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At the culinary heart of Hanukkah (which begins at sundown on Thursday, December 10) are foods fried in oil to commemorate the triumph of the Maccabees, who reclaimed their sacred temple, and the miracle of the oil that burned for eight days.

But there’s another, lesser-known Hanukkah story that shifts the food narrative to a brave woman and her killer cheese. This story from the Book of Judith explains why dairy products are making their way to the holiday table.

According to the “Bible Interpreter’s Dictionary,” the Assyrian leader Nebuchadnezzar sent one of his generals, Holofernes, to destroy the Jews of Bethulia, a city that commanded the road to Jerusalem. The plan was to seize the spring at the foot of the mountain, so that the Jews would be deprived of their water supply.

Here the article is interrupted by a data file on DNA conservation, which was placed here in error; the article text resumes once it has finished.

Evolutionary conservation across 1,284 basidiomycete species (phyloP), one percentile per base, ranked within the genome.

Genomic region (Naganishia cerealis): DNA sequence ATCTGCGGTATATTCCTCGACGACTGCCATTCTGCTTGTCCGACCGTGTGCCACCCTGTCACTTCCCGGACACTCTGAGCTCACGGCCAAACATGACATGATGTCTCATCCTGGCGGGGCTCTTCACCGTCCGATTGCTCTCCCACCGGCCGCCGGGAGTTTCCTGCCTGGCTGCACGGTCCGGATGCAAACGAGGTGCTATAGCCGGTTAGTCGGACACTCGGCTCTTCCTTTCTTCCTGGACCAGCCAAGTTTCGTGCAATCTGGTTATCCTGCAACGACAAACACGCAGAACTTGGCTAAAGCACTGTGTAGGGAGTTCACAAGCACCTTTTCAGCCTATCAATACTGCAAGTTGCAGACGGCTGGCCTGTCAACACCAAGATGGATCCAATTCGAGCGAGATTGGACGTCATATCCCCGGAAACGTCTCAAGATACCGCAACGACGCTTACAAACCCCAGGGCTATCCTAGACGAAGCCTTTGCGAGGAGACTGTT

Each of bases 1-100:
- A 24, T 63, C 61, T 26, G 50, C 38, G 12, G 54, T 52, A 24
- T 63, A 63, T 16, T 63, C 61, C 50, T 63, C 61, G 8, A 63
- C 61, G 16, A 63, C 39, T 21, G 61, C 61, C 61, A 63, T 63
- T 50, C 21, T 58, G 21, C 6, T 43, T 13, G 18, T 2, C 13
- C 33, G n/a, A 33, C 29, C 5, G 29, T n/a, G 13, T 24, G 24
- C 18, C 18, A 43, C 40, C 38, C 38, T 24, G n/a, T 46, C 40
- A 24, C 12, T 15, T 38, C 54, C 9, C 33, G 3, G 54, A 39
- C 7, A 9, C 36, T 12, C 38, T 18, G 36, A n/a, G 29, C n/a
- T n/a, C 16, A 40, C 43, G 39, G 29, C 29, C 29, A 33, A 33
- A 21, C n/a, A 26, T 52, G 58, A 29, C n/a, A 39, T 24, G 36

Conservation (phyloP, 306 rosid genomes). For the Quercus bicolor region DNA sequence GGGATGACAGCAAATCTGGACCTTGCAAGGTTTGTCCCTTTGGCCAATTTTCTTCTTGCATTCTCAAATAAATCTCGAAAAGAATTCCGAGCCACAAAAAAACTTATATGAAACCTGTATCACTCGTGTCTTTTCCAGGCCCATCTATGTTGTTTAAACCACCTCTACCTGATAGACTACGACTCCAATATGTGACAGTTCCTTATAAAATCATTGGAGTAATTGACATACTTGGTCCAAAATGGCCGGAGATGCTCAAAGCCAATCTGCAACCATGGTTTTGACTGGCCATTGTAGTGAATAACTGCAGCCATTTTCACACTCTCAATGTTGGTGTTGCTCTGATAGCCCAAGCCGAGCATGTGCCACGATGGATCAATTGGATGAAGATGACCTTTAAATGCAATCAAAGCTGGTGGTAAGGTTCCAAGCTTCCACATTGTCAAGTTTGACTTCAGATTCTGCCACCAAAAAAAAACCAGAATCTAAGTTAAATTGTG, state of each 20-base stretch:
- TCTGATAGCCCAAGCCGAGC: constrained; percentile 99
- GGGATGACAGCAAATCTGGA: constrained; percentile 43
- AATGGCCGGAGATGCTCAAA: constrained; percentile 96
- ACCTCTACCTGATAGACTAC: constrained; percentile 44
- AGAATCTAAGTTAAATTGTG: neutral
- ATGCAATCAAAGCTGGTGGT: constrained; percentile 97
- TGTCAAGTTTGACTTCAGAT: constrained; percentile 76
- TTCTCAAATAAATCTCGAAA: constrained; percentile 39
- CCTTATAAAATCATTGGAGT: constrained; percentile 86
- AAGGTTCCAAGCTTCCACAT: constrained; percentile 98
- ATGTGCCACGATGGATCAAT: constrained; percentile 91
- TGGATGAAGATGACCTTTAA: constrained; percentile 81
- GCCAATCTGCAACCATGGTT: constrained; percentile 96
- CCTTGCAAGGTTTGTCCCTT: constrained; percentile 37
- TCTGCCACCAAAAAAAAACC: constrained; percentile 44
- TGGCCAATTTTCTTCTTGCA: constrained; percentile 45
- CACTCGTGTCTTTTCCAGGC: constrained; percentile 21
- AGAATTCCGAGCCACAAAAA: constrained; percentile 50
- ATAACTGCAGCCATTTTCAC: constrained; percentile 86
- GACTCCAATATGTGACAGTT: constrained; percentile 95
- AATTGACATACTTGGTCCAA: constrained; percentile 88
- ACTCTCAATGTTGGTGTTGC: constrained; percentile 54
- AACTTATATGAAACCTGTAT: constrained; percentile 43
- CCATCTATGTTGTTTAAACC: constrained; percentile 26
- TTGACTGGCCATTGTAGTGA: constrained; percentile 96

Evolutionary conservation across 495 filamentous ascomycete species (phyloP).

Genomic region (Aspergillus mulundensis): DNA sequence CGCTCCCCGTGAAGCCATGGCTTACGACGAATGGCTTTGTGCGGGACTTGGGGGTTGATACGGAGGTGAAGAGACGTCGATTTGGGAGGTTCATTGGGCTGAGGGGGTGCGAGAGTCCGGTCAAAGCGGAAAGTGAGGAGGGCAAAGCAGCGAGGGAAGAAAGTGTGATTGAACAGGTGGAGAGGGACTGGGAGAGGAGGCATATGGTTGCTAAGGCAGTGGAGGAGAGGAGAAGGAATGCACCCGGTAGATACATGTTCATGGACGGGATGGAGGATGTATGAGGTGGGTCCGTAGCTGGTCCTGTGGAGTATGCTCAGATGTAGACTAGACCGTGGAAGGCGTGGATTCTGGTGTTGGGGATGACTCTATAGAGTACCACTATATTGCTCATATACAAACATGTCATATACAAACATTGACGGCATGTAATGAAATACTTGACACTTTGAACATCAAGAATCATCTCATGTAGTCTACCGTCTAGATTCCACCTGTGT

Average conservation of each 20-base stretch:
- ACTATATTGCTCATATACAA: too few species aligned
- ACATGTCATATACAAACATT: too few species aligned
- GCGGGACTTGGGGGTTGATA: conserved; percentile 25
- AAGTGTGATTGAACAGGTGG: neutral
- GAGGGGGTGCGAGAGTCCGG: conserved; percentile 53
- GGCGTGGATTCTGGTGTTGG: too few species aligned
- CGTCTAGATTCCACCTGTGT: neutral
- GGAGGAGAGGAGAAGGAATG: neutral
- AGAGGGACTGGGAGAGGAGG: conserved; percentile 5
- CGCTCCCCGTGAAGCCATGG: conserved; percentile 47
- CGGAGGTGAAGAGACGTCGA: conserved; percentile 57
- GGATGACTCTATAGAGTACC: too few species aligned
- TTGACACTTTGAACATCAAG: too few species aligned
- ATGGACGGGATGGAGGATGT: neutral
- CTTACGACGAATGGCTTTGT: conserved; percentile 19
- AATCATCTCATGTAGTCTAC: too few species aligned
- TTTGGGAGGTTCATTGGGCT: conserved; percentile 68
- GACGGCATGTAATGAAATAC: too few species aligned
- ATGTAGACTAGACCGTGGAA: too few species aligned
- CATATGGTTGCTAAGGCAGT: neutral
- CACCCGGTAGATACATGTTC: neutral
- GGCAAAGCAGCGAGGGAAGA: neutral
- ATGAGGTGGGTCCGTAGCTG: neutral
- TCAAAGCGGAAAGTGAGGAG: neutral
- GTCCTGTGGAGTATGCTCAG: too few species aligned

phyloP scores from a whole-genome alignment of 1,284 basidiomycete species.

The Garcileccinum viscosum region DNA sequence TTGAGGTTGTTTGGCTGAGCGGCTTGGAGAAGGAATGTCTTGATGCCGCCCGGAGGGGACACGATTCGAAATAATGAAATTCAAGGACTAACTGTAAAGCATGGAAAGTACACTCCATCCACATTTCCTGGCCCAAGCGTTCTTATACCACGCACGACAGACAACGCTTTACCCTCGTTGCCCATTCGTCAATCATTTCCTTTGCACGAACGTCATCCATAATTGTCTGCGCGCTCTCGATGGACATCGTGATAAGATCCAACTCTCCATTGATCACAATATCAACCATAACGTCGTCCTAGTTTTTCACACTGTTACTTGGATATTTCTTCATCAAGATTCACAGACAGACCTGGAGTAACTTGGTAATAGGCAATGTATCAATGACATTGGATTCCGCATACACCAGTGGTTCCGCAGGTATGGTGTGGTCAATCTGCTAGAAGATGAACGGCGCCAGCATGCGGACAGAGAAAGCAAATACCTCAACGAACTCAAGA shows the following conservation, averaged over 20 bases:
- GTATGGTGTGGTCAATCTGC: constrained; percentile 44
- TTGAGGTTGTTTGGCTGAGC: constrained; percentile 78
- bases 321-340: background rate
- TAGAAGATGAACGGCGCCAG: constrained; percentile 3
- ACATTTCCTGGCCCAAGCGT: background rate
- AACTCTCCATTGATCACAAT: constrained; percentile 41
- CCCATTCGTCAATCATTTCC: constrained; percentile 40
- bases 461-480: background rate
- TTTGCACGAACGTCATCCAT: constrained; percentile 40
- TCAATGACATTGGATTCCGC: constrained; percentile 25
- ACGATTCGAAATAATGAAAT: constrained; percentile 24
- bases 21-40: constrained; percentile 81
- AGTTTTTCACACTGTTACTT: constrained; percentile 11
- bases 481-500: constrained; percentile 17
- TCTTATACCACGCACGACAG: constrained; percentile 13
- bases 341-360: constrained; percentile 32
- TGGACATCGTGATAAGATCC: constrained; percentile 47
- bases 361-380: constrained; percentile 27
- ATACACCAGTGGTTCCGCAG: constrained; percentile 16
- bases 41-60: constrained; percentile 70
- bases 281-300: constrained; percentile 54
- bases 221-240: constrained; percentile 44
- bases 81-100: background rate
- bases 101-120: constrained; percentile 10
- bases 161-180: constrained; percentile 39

When the cisterns in the city emptied, people began to lose heart. It seemed better to live as slaves than to die in vain. A woman in town, a beautiful widow named Judith, had another plan.

She left Bethulia, dressed in festive clothes to attract any man she might meet, and equipped with wine and food. The Assyrian guards – mesmerized by Judith’s looks – opened the city gates and escorted her up the hill to the enemy camp.

Pleased with her appearance, beauty, and wit, Holofernes invited Judith to a banquet in her tent. When his officers left him alone with her, the general was so charmed by her that he ate the savory cheesecakes she had made, then quenched his thirst with his wine. More cheesecakes, a lot more wine. Until he fell asleep drunk.